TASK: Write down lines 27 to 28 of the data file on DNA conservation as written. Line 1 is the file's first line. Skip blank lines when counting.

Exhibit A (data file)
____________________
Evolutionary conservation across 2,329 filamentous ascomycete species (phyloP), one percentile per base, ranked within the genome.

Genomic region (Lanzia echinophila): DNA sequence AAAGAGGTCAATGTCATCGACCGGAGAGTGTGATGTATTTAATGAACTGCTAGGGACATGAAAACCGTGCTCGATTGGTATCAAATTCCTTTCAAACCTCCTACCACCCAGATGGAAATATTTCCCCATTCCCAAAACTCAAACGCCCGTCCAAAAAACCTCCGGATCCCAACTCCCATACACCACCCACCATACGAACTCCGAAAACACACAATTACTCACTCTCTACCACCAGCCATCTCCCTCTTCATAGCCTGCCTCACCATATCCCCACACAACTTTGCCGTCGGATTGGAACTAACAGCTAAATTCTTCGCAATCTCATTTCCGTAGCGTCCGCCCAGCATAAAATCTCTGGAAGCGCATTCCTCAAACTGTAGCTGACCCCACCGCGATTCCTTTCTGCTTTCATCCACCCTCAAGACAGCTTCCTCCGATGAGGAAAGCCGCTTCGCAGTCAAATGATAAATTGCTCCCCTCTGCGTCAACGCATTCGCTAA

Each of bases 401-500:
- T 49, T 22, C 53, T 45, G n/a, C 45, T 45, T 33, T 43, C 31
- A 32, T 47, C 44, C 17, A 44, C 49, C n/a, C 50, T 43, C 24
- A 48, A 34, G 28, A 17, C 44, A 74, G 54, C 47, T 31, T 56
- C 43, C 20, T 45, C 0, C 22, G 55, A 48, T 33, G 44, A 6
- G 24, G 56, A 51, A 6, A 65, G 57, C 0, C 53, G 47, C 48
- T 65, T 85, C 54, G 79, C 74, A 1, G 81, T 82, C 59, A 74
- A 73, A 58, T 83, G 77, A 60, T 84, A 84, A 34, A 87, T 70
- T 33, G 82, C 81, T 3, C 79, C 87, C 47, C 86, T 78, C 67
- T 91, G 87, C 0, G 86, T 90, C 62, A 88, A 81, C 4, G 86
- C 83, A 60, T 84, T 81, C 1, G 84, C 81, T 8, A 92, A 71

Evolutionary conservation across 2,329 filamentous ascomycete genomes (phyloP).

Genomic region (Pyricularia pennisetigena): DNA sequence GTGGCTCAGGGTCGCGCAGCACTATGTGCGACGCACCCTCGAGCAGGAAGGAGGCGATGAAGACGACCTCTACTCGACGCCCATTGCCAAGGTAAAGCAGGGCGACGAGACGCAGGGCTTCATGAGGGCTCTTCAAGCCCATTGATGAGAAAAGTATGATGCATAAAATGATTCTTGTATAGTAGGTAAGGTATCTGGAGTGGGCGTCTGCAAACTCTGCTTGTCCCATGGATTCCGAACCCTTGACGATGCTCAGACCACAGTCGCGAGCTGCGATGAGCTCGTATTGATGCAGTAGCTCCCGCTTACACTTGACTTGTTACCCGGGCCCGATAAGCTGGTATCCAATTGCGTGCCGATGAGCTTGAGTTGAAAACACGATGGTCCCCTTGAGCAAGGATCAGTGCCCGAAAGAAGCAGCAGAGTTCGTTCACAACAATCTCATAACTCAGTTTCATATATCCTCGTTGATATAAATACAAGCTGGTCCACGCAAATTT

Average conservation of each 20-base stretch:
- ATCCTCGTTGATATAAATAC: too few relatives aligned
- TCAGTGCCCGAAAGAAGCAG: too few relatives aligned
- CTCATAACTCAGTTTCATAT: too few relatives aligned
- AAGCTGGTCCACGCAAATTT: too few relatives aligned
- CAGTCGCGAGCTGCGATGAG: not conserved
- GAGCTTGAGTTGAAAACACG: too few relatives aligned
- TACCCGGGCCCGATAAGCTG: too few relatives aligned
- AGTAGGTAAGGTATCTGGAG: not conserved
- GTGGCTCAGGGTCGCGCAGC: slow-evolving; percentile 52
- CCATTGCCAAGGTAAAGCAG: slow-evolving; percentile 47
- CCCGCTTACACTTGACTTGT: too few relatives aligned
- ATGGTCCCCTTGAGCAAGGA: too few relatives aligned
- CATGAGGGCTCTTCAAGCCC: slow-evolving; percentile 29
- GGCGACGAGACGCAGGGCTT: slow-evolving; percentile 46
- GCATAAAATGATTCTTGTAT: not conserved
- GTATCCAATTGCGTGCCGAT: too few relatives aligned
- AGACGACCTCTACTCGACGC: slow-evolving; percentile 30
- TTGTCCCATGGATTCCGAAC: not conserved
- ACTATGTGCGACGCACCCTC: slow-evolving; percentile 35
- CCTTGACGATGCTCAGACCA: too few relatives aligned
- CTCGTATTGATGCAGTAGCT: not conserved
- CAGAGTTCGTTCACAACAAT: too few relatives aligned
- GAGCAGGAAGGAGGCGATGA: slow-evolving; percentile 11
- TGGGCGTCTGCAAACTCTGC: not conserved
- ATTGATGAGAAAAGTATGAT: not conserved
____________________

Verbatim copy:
- CCCGCTTACACTTGACTTGT: too few relatives aligned
- ATGGTCCCCTTGAGCAAGGA: too few relatives aligned